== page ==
I was in the middle. As we moved up, a very large rock sitting on the slope decided that friction was no longer sufficient to hold it in place, and it slid a foot or so. That put it in a spot where it was more likely to fall the last little bit and hurt somebody, so we helped it over the edge once everyone was out of harm's way. Then we exited to warm beverages and a rapidly cooling wind. One other lesson learned by the scouts was that Tyvek does not good caving coveralls make.
As with your group, we lost one more scout before going in the second cave. Going down went smoothly. We poked around pretty thoroughly, seeing just about everything except the A3 lead. A couple of the scouts,
Gary and Molly (the tall, thin one), even went up into the Stairway to
Heaven with much more ease than can I. This was our last stop before exiting. Hannah (with Paul sweeping) took most of the scouts up over the rock to just below the plug hole, while I took one other guy around the way we had come. I then spotted for the scouts as they climbed over the rock and went up through the hole. Soon enough, the last scout and I were all that remained. He tried to get up through the hole about three times, but kept having difficulties. As I could hear the tension in his voice rise, I suggested he back off and watch me go up through it to see how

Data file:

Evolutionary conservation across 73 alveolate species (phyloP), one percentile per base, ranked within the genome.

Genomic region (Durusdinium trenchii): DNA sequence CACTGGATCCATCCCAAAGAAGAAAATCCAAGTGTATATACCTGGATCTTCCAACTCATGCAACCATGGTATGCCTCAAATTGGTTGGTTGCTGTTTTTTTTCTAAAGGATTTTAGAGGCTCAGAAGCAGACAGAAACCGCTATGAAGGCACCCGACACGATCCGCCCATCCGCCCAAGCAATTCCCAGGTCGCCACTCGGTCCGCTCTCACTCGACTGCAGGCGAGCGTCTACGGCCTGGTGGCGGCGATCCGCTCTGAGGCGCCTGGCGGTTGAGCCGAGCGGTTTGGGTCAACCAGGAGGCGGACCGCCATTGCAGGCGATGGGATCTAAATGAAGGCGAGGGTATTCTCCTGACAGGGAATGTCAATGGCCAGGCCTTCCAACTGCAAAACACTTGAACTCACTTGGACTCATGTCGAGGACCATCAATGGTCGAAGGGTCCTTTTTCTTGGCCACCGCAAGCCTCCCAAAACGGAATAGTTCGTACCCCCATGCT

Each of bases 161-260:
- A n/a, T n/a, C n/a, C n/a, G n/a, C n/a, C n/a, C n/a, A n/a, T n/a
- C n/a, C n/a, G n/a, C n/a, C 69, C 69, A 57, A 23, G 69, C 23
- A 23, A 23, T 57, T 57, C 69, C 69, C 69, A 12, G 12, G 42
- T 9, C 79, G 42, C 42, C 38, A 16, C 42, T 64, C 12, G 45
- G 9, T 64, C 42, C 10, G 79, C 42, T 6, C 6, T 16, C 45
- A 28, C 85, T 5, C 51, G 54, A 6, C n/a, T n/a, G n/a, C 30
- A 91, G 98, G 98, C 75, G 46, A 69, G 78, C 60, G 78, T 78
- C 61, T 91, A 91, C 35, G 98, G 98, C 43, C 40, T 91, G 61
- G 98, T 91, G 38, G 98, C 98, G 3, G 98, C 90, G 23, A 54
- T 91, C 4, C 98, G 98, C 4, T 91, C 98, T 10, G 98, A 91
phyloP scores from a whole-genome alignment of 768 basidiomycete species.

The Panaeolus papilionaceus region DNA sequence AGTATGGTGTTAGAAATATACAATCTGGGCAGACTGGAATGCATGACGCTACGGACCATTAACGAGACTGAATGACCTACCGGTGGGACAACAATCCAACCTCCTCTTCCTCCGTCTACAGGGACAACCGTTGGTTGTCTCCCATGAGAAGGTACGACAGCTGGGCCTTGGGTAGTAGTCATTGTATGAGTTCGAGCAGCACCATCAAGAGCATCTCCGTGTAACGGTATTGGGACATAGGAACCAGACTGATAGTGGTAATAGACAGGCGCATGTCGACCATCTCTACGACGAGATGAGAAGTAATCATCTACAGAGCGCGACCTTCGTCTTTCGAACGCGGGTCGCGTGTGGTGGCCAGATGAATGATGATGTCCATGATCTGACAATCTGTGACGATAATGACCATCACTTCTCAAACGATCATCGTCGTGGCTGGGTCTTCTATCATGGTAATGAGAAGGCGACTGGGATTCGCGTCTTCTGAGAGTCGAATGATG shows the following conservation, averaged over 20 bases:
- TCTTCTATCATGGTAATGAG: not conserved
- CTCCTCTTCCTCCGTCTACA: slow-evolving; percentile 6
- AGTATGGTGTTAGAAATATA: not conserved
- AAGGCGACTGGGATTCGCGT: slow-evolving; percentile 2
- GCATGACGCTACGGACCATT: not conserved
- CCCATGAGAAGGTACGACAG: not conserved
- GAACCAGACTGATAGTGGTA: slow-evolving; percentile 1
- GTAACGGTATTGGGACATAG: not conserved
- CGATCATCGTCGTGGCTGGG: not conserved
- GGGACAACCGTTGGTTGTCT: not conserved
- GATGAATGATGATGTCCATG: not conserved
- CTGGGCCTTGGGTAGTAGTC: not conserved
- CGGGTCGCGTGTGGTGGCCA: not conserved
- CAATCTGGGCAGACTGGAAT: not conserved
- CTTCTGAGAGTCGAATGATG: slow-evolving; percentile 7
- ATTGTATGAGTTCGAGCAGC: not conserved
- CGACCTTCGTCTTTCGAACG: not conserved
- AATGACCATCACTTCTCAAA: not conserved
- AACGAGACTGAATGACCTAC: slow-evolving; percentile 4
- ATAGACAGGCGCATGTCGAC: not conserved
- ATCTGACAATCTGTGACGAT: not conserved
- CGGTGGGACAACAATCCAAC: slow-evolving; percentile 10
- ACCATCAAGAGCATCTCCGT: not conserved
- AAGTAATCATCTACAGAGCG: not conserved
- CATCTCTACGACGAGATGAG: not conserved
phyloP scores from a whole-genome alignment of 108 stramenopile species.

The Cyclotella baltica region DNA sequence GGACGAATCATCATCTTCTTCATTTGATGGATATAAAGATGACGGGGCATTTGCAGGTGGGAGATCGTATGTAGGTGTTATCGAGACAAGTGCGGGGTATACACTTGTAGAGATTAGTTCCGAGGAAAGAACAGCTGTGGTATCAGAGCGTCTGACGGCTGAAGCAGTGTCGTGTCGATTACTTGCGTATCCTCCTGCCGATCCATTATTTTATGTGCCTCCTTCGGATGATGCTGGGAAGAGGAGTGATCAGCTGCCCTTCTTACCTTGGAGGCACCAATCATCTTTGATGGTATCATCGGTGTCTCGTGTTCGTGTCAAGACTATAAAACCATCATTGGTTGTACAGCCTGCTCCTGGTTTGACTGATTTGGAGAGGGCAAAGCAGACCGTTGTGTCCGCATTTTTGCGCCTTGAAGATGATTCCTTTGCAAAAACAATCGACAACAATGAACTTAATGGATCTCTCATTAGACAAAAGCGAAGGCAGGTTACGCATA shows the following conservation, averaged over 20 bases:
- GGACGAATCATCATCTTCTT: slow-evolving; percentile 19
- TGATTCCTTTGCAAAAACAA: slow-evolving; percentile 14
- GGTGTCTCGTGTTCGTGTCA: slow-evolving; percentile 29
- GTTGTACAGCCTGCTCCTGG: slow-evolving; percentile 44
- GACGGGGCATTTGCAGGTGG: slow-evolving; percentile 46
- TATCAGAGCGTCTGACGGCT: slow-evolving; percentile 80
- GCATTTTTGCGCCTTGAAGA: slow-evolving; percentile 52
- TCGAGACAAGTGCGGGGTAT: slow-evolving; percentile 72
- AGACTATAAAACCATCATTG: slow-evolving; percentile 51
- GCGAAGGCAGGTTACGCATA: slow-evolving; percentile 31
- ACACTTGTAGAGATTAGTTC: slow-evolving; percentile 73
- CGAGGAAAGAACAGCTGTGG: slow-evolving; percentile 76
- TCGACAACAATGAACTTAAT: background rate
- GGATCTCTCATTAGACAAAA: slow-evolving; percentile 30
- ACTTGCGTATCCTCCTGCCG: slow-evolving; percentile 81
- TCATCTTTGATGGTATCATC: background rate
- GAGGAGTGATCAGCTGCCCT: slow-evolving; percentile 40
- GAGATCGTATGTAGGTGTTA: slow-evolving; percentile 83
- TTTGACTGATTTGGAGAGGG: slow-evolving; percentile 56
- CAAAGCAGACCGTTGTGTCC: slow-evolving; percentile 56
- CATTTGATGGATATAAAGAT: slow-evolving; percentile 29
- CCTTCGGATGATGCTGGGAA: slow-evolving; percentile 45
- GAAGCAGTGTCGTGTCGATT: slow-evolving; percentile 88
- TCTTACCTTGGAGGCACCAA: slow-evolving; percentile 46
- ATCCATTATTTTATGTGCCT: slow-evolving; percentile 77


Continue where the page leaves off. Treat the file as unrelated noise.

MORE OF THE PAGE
I moved and where I placed my legs. After I popped up and out, he went at it again, and with a little help pulling on my arm made it up and through the hole. He then went up and out, spotted below by Hannah.
Meanwhile, I rolled up the ladder and started up and out myself. We then all went quickly back to the cars, as it had gotten quite cold by that time.


For more pictures from the photo album click here.
Back to Dragon Breath Grotto Venturing Crew 9 Home Page.

Dragon Breath Grotto Caving in Central Pennsylvania 5-23-10

It’s been over a year and a half since I’ve been underground. We have some new blood in the Crew and they are ready to go,op6 too. We met up at the McDonald’s at Morgantown. Pete, Katie, Steve, and Andy were there before me. Marcy, Matt, and Andrew showed up just after I got there.
Pete’s been on two caving trips with us. Katie caved with another group once. This is the first for Matt and Andrew. Along to help out was Mindy, Steve, Andy, Ed, and Marcy, so we were well covered.
We arrived at the cave around 11 and were underground by 11:30. Took a moment to get our eyes adjusted then went to the first room. From here on in we pushed all the tight squeezes we could find. Did a little bloudering and scrambling, too. I think we covered almost every part of that cave. Over all it was over four hours and everyone was whipped by the end.